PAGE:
How a movie this good could stay so far under the radar can only be due to a lack of money for promo. Ah, indies … some of the best movies ever but with minuscule budgets.
“The Railway Man” is a must-see. It’s based on the true story of a British Army officer, Eric Lomax (played by Oscar-winner Colin Firth), who was captured during the fall of Singapore in 1942. He and thousands of other soldiers were forced to work on the railway from Burma to Siam as slave laborers under deplorable conditions.
Jeremy Irvine (“War Horse”) plays the young soldier we see through gripping flashbacks. After his capture at the River Kwai prison camp during World War II, Lomax is able to assemble a crude radio to connect with the outside world. Unfortunately, the enemy discovers his radio. Even though it was a team effort, Lomax steps forward “like a man” to take all the blame.
The sadistic Nagase (Tanroh Ishida) systematically breaks Lomax down like a beaten warhorse. He’s locked in a cage, relentlessly tortured and starved. The Scot shows an incredible durability as his mind and body deteriorate under the hands of his horrid captors.
Lomax survived his nightmare and wrote a memoir about a broken life and his remarkable chance for revenge. Forty years after his scourge, Lomax discovers Nagase (now played by Hiroyuki Sanada) working as a tour guide in a Japanese war museum. With murder on his mind, Lomax goes to confront Nagase.
“The Railway Man” is also a powerful love story and about the strength Lomax gains along the road to overcoming severe PTSD (before anybody knew what to call it). Lomax owes his unlikely recovery to meeting the right woman by chance. Patti (Oscar-winner Nicole Kidman), a nurse, feels an overwhelming connection to this stranger she meets on a train. Poor thing has no idea what she’s getting into, but she stands by her man.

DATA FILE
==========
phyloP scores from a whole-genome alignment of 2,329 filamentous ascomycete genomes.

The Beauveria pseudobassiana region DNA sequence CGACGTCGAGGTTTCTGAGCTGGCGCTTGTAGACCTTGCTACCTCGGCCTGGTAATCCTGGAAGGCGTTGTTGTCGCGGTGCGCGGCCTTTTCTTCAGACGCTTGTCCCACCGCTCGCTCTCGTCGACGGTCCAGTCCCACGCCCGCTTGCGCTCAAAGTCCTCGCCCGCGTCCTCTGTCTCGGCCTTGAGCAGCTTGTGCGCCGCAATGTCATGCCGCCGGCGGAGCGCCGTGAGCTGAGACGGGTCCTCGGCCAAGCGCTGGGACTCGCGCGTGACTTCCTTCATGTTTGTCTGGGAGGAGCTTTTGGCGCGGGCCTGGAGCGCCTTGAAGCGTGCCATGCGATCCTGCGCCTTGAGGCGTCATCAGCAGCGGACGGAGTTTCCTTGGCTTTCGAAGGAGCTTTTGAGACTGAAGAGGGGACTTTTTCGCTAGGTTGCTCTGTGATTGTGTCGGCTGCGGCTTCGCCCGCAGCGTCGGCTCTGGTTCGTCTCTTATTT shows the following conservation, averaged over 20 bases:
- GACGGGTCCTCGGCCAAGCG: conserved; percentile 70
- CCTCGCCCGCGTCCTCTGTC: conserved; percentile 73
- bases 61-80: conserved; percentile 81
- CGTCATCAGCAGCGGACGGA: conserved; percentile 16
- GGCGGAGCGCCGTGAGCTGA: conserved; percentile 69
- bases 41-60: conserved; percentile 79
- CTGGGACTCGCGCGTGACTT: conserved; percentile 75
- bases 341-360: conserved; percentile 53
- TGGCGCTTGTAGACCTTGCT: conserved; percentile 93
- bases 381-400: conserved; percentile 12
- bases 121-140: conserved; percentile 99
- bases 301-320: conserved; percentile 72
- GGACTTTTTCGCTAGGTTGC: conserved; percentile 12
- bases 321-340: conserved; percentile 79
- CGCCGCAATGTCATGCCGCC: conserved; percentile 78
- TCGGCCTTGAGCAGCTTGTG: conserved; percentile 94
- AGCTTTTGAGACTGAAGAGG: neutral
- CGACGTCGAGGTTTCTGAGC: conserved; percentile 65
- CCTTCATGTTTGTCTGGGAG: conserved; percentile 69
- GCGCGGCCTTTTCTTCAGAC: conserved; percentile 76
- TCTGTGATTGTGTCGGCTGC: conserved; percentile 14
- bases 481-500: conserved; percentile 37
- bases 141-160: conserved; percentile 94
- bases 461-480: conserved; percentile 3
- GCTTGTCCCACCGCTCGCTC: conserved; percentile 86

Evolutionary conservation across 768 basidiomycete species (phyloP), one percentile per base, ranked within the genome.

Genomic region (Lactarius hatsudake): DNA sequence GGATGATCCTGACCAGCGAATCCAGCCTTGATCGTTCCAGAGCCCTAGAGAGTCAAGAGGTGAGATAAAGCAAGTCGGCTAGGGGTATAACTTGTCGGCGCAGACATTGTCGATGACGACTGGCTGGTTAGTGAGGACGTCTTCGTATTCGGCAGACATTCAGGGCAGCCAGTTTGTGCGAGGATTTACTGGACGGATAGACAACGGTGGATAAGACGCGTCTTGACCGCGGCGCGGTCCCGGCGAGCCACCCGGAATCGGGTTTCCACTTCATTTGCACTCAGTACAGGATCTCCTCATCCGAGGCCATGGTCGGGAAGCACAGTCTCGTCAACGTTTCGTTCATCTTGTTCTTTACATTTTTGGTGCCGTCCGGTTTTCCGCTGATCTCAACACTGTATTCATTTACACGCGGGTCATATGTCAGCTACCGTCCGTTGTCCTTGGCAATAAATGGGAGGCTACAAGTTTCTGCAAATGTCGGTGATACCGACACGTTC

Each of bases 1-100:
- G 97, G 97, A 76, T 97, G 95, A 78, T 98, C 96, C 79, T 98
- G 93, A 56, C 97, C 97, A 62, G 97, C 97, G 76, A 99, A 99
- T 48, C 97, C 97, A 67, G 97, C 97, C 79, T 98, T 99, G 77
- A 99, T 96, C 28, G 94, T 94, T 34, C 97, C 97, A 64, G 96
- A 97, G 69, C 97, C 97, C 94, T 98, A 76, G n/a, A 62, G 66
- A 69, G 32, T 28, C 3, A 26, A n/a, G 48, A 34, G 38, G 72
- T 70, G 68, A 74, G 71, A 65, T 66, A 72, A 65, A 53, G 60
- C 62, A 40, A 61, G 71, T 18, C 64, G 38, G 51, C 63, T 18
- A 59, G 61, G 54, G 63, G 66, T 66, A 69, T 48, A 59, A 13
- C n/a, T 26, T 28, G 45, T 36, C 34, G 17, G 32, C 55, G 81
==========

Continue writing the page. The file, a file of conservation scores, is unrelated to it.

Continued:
Stellan Skarsgard, in a cameo, plays Lomax’s fellow soldier and good friend, Finlay. (Sam Reid of the “Hatfields & McCoys” TV series plays the younger version.) Finlay is the one who breaks the soldiers’ code of silence and tells Patti Lomax what her husband went through during the war.
The screenplay, written by Frank Cottrell Boyce, was adapted from Lomax’s 1995 memoir about his gruesome ordeal. “The Railway Man,” directed by Jonathan Teplitzky (“Burning Man”), has a slightly slow start but soon becomes completely absorbing and has a very satisfying ending.
Firth was lucky enough to spend time with Lomax and his wife Patti while researching his role. “It was important to me to meet them, it focused me, and it was something that was very sobering, but also the story is such a big one and about a generation prior to my own, it can feel a bit abstract, a little bit out of reach, but to meet Eric personalized it and humanized it,” Firth said in a press release about the movie.
Irvine also spent time with Lomax. “He never forgot — and he suffered until the day he died,” he said. “The film barely touches on what they did to him. The reality is too horrific.”
During one take of the waterboarding scene, Irvine almost choked. “I threw up a load of water, and they kept it in the movie,” he said.
The already-slim Irvine had to lose 30 pounds to play the starved soldier. To lose the weight, he was eating one can of tuna per day, but the hunger made him hallucinate, and the actor’s parents grew very worried. “I became obsessed by food, and I wasn’t very much fun to be around,” he shared.
Lomax was a consultant for the script, and he visited the movie set. Irvine recalled seeing Lomax’s face light up when he spotted the rail track used to move the cameras, but by the time they began shooting the film, he was very frail. Lomax died at the age of 93 in 2012, so he never got to see the final film.
That’s probably a good thing, though. Reliving those days of imprisonment would’ve been excruciating.
Dorri Olds is a contributing journalist for TheBlot Magazine.